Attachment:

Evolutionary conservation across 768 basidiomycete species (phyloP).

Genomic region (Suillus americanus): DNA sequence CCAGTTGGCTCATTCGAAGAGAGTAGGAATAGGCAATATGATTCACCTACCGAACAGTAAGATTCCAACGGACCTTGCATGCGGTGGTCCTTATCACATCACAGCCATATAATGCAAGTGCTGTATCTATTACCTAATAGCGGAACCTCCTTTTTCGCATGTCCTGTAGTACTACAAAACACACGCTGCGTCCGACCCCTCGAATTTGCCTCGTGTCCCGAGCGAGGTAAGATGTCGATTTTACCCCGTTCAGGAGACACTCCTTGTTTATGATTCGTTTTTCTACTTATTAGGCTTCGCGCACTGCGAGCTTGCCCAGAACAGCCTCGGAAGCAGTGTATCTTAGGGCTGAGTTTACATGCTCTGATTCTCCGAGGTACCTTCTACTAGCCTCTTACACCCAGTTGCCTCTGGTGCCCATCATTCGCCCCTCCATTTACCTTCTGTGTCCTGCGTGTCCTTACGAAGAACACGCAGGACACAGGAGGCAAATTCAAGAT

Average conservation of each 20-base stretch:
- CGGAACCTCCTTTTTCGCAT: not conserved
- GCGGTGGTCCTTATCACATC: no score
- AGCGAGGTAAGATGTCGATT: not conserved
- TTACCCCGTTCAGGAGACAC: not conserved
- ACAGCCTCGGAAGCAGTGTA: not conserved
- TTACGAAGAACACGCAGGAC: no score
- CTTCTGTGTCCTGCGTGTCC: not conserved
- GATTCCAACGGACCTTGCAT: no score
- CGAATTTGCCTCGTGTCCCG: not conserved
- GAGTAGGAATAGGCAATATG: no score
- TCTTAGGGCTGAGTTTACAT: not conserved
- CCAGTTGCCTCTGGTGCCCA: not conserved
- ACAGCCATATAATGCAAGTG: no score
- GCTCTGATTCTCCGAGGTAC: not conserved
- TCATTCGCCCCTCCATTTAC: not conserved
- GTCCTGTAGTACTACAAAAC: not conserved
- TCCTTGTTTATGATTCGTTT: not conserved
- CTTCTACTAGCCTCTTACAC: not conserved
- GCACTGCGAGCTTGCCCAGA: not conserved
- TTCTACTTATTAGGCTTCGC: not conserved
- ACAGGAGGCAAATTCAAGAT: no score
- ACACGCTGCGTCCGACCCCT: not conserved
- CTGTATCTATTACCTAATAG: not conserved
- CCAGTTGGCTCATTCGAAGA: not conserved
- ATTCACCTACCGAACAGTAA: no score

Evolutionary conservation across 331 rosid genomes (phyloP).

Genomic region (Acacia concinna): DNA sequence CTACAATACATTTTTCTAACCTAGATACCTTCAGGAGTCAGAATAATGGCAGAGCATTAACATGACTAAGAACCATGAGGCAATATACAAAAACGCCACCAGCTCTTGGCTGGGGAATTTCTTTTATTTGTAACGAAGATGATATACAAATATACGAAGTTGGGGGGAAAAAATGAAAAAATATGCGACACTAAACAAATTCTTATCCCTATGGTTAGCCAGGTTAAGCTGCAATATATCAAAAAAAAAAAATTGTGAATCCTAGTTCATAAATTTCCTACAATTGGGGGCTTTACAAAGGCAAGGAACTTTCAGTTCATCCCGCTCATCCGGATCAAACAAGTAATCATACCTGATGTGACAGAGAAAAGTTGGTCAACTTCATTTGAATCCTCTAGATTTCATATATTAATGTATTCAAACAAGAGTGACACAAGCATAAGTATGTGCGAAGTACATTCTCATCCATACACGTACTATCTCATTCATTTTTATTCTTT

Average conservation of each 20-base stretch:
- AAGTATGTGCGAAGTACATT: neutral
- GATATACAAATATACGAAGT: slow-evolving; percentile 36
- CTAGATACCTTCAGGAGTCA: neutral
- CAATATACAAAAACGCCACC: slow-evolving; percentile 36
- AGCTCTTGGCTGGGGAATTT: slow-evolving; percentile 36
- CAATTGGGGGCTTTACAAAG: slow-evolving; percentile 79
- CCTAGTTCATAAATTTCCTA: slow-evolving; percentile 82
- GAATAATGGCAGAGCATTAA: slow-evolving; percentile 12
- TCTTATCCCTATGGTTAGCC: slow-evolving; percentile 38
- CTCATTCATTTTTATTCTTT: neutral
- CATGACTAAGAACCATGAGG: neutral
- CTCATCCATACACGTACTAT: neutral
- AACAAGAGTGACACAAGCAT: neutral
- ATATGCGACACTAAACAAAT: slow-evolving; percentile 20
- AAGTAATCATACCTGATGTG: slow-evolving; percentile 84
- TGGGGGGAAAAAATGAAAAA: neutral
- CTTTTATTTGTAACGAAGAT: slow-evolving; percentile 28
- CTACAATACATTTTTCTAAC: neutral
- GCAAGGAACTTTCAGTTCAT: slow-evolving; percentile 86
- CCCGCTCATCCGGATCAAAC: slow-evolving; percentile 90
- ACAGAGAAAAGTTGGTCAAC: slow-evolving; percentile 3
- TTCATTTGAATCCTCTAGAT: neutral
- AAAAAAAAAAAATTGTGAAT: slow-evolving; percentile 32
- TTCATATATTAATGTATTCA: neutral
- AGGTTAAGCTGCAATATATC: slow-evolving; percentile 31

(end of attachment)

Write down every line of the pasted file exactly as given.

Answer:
Evolutionary conservation across 768 basidiomycete species (phyloP).

Genomic region (Suillus americanus): DNA sequence CCAGTTGGCTCATTCGAAGAGAGTAGGAATAGGCAATATGATTCACCTACCGAACAGTAAGATTCCAACGGACCTTGCATGCGGTGGTCCTTATCACATCACAGCCATATAATGCAAGTGCTGTATCTATTACCTAATAGCGGAACCTCCTTTTTCGCATGTCCTGTAGTACTACAAAACACACGCTGCGTCCGACCCCTCGAATTTGCCTCGTGTCCCGAGCGAGGTAAGATGTCGATTTTACCCCGTTCAGGAGACACTCCTTGTTTATGATTCGTTTTTCTACTTATTAGGCTTCGCGCACTGCGAGCTTGCCCAGAACAGCCTCGGAAGCAGTGTATCTTAGGGCTGAGTTTACATGCTCTGATTCTCCGAGGTACCTTCTACTAGCCTCTTACACCCAGTTGCCTCTGGTGCCCATCATTCGCCCCTCCATTTACCTTCTGTGTCCTGCGTGTCCTTACGAAGAACACGCAGGACACAGGAGGCAAATTCAAGAT

Average conservation of each 20-base stretch:
- CGGAACCTCCTTTTTCGCAT: not conserved
- GCGGTGGTCCTTATCACATC: no score
- AGCGAGGTAAGATGTCGATT: not conserved
- TTACCCCGTTCAGGAGACAC: not conserved
- ACAGCCTCGGAAGCAGTGTA: not conserved
- TTACGAAGAACACGCAGGAC: no score
- CTTCTGTGTCCTGCGTGTCC: not conserved
- GATTCCAACGGACCTTGCAT: no score
- CGAATTTGCCTCGTGTCCCG: not conserved
- GAGTAGGAATAGGCAATATG: no score
- TCTTAGGGCTGAGTTTACAT: not conserved
- CCAGTTGCCTCTGGTGCCCA: not conserved
- ACAGCCATATAATGCAAGTG: no score
- GCTCTGATTCTCCGAGGTAC: not conserved
- TCATTCGCCCCTCCATTTAC: not conserved
- GTCCTGTAGTACTACAAAAC: not conserved
- TCCTTGTTTATGATTCGTTT: not conserved
- CTTCTACTAGCCTCTTACAC: not conserved
- GCACTGCGAGCTTGCCCAGA: not conserved
- TTCTACTTATTAGGCTTCGC: not conserved
- ACAGGAGGCAAATTCAAGAT: no score
- ACACGCTGCGTCCGACCCCT: not conserved
- CTGTATCTATTACCTAATAG: not conserved
- CCAGTTGGCTCATTCGAAGA: not conserved
- ATTCACCTACCGAACAGTAA: no score

Evolutionary conservation across 331 rosid genomes (phyloP).

Genomic region (Acacia concinna): DNA sequence CTACAATACATTTTTCTAACCTAGATACCTTCAGGAGTCAGAATAATGGCAGAGCATTAACATGACTAAGAACCATGAGGCAATATACAAAAACGCCACCAGCTCTTGGCTGGGGAATTTCTTTTATTTGTAACGAAGATGATATACAAATATACGAAGTTGGGGGGAAAAAATGAAAAAATATGCGACACTAAACAAATTCTTATCCCTATGGTTAGCCAGGTTAAGCTGCAATATATCAAAAAAAAAAAATTGTGAATCCTAGTTCATAAATTTCCTACAATTGGGGGCTTTACAAAGGCAAGGAACTTTCAGTTCATCCCGCTCATCCGGATCAAACAAGTAATCATACCTGATGTGACAGAGAAAAGTTGGTCAACTTCATTTGAATCCTCTAGATTTCATATATTAATGTATTCAAACAAGAGTGACACAAGCATAAGTATGTGCGAAGTACATTCTCATCCATACACGTACTATCTCATTCATTTTTATTCTTT

Average conservation of each 20-base stretch:
- AAGTATGTGCGAAGTACATT: neutral
- GATATACAAATATACGAAGT: slow-evolving; percentile 36
- CTAGATACCTTCAGGAGTCA: neutral
- CAATATACAAAAACGCCACC: slow-evolving; percentile 36
- AGCTCTTGGCTGGGGAATTT: slow-evolving; percentile 36
- CAATTGGGGGCTTTACAAAG: slow-evolving; percentile 79
- CCTAGTTCATAAATTTCCTA: slow-evolving; percentile 82
- GAATAATGGCAGAGCATTAA: slow-evolving; percentile 12
- TCTTATCCCTATGGTTAGCC: slow-evolving; percentile 38
- CTCATTCATTTTTATTCTTT: neutral
- CATGACTAAGAACCATGAGG: neutral
- CTCATCCATACACGTACTAT: neutral
- AACAAGAGTGACACAAGCAT: neutral
- ATATGCGACACTAAACAAAT: slow-evolving; percentile 20
- AAGTAATCATACCTGATGTG: slow-evolving; percentile 84
- TGGGGGGAAAAAATGAAAAA: neutral
- CTTTTATTTGTAACGAAGAT: slow-evolving; percentile 28
- CTACAATACATTTTTCTAAC: neutral
- GCAAGGAACTTTCAGTTCAT: slow-evolving; percentile 86
- CCCGCTCATCCGGATCAAAC: slow-evolving; percentile 90
- ACAGAGAAAAGTTGGTCAAC: slow-evolving; percentile 3
- TTCATTTGAATCCTCTAGAT: neutral
- AAAAAAAAAAAATTGTGAAT: slow-evolving; percentile 32
- TTCATATATTAATGTATTCA: neutral
- AGGTTAAGCTGCAATATATC: slow-evolving; percentile 31